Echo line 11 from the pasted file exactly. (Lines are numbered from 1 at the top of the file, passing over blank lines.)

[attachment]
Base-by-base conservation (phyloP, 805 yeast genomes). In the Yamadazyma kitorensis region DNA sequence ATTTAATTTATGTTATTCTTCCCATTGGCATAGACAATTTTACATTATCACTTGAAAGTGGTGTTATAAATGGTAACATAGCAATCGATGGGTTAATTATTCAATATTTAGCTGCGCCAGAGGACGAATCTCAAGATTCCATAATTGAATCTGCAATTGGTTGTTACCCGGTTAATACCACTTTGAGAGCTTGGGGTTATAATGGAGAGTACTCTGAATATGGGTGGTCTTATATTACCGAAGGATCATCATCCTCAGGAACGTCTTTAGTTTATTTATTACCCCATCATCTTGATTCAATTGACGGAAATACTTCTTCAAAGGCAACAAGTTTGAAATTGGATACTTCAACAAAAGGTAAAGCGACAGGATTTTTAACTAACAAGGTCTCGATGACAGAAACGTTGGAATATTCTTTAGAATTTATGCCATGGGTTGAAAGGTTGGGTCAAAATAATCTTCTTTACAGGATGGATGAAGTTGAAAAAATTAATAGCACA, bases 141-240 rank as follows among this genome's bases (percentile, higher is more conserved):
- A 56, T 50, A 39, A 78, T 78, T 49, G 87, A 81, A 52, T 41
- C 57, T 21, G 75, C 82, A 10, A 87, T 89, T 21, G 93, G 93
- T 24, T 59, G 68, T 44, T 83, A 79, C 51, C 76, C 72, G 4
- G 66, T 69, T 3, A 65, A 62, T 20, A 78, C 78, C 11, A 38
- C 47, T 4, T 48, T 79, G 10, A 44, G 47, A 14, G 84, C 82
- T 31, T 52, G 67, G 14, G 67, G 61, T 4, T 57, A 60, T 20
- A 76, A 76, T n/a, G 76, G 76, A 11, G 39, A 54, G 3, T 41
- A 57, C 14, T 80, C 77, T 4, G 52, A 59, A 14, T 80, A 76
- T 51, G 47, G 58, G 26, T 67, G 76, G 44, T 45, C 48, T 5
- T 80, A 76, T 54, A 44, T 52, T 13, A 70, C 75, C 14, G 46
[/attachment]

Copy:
- T 80, A 76, T 54, A 44, T 52, T 13, A 70, C 75, C 14, G 46